Sunday, April 6, 2014

SAFTAS 2014: Oprah! Lady Gaga! The Saftas supposed to celebrate South African TV and film still has a desperate yearning to be American.

"I was like Oprah. You get a Safta! You get a Safta! You get a Safta!"

That is how Tumi Morake as co-host of the television travesty known as the 7th South African Film and Television Awards (Saftas) for 2014, tried to joke in the botched-again live broadcast on Saturday night on SABC3.

Not only is Oprah Winfrey American and could Tumi Morake not bother with, or come up with, a more proper localised joke, but even the whole reference is old and dated. 

Comedy should be au courant, girl.

And it wasn't the only Oprah joke at the National Film and Video Foundation's Saftas - even her co-host Alan Committie earlier chimed in with his own Oprah jokes.

Then there was Lady Gaga - neither a TV star, nor a film star - who made an appearance as a ZA News puppet after Alan Committie said last year that Safta viewers got to see Samuel L. Jackson.

As if the Saftas should be about what type and caliber of international stars filming in South Africa can be roped in for a local awards show.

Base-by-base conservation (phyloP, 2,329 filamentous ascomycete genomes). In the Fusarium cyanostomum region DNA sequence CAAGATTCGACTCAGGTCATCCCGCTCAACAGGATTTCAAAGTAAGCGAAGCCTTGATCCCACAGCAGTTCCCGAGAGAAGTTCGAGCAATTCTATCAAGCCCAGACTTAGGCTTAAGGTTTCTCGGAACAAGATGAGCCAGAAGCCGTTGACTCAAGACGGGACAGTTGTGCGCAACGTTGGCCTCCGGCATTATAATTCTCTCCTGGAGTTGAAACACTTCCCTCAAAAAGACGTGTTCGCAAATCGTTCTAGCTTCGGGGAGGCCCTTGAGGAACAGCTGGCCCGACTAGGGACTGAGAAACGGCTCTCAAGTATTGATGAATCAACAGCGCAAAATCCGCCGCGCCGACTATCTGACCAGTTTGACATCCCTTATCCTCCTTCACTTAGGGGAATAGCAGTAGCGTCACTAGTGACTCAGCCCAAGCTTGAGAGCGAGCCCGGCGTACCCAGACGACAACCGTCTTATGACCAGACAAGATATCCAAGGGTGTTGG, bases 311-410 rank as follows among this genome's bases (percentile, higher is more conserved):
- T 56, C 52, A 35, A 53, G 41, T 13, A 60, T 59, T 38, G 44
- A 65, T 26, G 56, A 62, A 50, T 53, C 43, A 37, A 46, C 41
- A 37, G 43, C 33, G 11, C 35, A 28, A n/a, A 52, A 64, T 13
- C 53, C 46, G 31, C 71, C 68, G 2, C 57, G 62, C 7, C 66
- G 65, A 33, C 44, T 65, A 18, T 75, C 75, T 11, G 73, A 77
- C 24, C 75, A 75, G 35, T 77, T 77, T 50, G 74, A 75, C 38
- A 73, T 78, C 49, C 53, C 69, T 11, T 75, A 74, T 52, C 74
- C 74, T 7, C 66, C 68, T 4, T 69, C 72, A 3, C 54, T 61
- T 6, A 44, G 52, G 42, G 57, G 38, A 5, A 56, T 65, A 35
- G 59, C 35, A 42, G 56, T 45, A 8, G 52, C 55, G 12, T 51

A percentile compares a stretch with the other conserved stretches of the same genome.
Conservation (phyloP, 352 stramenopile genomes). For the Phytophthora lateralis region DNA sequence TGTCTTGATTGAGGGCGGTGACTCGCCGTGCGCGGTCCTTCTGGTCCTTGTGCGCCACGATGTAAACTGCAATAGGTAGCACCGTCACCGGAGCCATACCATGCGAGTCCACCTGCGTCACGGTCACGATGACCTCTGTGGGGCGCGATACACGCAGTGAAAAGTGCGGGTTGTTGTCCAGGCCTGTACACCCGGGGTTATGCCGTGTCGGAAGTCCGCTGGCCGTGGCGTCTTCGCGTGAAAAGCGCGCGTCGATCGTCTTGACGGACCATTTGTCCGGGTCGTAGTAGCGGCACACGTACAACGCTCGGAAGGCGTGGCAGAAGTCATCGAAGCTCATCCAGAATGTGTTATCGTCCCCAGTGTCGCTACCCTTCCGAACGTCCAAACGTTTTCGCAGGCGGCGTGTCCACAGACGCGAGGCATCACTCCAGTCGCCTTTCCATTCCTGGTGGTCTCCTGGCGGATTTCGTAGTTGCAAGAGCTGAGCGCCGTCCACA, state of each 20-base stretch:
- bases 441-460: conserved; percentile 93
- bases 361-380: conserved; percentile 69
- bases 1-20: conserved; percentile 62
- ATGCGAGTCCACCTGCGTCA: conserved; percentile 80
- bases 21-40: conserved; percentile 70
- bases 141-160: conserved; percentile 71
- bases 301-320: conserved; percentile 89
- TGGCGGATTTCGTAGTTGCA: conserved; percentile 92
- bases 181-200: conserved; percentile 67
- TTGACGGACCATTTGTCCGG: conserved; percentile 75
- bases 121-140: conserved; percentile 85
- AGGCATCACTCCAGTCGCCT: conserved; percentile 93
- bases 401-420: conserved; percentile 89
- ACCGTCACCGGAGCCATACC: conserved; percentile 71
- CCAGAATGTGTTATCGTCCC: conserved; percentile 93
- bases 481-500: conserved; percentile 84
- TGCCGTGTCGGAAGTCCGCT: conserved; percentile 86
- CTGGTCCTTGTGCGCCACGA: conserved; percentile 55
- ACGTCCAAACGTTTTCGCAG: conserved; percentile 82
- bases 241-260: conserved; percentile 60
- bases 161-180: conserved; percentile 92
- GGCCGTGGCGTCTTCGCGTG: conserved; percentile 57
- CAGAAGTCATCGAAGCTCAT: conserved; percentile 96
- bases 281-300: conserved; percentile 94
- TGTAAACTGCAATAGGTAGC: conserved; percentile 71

It belies a sentiment, an unexpressed yearning, and is a devastating reflection of what the Saftas really sees and heralds as good and great, or perhaps even what the South African film and TV industry longs for, reaches for and aspires to be: still American.

Listen to, look at, and analyse the various quips and chirps, mannerisms and fronting from the various personalities, actors and cultural references and constructs at the 2014 South African Film and Television Awards.

You'll notice how - consciously and unconsciously - seemingly everybody imitates the stereotypical American playbook, both in terms of how they think they're supposed to act at events of this nature from having watched too many Emmys, Grammys and Oscars; as well as subtly endorsing that what is American is better than what is South African.

It's the underlying current and the unchecked, skewed values quietly and constantly reaffirming that America is better, or that American TV and film is the (real) benchmark. 

If you use Oprah - not once or twice but thrice - as your reference; if you use Lady Gaga and Charlize Theron as Tinseltown-based puppets for your reference point because you think they are the people everybody will know; if you tell people "Remember last year when we had Samuel L. Jackson (instead of the local sought-after star(s) you got), you're in fact telling and signaling to not just the local film and TV industry but every viewer that what is American is more important and deserves more recognition that what is authentically South African.

It's sad and disappointing coming from an awards show supposedly there to build up, celebrate and recognise South Africa's film and television industry.